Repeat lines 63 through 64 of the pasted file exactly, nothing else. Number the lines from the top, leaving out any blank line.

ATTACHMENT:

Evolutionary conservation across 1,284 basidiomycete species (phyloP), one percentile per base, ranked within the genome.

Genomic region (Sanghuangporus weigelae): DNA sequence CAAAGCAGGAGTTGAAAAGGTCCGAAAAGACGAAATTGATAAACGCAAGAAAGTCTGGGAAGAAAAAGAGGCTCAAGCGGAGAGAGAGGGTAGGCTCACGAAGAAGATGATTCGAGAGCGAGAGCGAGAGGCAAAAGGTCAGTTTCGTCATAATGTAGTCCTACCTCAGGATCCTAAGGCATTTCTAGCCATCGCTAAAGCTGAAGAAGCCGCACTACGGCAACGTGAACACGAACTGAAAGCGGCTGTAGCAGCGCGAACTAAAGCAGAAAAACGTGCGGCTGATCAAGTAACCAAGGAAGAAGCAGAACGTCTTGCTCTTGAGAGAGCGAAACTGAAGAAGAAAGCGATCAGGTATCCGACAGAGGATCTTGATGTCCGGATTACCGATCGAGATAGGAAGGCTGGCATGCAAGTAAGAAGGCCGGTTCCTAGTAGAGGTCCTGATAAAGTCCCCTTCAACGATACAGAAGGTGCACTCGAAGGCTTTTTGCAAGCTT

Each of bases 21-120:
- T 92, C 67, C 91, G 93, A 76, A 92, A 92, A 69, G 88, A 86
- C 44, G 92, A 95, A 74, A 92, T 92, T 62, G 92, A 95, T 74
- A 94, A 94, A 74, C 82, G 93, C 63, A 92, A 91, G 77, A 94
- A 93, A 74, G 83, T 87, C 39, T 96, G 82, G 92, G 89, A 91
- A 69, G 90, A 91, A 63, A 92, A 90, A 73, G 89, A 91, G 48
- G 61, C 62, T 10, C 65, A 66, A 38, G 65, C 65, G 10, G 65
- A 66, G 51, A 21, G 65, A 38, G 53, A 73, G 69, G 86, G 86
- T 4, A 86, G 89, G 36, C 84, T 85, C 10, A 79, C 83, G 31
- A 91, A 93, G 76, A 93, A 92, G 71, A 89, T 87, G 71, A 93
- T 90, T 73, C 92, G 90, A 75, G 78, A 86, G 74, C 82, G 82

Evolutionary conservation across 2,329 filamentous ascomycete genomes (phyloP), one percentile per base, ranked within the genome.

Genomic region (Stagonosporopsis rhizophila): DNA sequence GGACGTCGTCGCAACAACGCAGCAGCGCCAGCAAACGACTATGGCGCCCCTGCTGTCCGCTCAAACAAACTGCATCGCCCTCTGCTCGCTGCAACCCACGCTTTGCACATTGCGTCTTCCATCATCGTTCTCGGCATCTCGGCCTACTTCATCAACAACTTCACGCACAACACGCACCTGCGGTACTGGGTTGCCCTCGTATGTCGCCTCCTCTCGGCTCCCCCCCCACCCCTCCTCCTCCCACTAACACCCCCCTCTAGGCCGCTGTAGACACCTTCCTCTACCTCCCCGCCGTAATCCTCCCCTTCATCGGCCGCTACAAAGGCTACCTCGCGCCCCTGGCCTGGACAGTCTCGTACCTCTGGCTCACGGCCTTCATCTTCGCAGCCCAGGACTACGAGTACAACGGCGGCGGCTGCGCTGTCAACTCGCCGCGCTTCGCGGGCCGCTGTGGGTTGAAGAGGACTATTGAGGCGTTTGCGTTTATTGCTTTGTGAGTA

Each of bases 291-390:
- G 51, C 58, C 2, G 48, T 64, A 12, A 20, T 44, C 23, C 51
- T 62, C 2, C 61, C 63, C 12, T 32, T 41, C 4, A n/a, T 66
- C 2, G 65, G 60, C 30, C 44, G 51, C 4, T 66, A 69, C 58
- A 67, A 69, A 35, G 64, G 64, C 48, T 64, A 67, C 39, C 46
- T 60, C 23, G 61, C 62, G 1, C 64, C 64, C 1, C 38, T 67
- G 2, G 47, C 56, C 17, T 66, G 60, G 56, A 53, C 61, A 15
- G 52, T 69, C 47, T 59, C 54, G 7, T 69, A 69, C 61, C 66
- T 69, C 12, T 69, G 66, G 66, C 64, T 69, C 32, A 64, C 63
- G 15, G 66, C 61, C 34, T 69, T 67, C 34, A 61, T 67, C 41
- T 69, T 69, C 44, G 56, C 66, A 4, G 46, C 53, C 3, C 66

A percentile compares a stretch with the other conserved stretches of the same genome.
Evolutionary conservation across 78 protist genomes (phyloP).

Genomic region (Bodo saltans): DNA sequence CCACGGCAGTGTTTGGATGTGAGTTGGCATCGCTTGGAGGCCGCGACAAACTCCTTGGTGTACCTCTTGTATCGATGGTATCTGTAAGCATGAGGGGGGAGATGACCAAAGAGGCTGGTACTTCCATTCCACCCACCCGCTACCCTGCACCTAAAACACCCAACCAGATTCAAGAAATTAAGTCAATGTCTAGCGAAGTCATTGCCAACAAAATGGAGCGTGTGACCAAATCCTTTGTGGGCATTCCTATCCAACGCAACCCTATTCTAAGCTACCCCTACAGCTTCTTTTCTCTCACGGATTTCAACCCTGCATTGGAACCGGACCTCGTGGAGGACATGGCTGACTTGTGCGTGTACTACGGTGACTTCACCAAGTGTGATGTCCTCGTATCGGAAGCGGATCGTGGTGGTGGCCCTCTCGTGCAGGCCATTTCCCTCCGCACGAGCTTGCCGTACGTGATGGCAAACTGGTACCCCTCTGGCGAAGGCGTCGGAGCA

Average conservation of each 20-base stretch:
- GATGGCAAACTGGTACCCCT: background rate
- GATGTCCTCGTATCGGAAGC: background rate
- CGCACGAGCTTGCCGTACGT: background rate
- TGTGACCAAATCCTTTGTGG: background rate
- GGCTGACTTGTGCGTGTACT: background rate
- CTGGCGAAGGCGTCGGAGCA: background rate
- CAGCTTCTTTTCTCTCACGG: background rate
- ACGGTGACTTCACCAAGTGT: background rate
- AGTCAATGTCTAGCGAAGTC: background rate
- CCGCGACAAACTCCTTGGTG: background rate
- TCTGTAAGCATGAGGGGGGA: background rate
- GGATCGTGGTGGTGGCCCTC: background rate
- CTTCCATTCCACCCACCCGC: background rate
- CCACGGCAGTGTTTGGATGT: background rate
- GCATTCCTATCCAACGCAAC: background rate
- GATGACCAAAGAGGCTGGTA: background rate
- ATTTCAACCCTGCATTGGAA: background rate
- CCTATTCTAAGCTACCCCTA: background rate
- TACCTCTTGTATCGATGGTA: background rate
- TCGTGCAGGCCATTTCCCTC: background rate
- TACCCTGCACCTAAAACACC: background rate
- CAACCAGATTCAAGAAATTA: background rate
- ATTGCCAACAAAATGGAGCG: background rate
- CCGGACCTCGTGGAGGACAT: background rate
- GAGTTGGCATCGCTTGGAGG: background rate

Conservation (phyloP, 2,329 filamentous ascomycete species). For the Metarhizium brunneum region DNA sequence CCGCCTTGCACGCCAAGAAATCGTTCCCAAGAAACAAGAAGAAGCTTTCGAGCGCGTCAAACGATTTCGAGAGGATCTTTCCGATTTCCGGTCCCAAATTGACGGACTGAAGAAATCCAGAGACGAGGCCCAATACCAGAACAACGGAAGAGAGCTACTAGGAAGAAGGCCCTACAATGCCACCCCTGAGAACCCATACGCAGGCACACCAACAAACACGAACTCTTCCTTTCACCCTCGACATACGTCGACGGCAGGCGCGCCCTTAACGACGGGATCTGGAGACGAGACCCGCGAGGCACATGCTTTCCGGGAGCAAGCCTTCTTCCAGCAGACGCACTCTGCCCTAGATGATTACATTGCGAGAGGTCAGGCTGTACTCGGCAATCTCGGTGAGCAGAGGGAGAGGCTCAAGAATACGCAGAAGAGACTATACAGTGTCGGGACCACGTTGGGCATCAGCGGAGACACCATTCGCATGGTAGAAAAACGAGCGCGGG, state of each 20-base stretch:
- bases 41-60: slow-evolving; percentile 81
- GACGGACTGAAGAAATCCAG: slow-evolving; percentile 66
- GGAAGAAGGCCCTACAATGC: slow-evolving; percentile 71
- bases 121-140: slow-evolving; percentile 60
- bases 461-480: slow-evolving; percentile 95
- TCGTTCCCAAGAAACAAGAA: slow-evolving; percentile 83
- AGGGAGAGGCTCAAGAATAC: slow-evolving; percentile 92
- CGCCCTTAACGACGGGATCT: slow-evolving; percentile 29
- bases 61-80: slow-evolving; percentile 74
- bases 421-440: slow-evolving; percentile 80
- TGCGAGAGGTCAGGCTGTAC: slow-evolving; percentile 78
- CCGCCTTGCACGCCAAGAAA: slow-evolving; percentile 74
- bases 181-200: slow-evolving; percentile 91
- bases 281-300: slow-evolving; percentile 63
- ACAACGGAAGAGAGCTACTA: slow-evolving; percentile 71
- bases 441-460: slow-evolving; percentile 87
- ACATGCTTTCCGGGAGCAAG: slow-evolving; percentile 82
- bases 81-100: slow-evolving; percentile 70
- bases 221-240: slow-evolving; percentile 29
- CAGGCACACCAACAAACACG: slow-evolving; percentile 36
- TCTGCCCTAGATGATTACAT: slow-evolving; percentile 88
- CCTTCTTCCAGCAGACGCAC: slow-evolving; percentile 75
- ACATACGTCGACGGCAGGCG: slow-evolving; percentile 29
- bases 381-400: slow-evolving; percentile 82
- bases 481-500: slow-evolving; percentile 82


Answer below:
- AGGGAGAGGCTCAAGAATAC: slow-evolving; percentile 92
- CGCCCTTAACGACGGGATCT: slow-evolving; percentile 29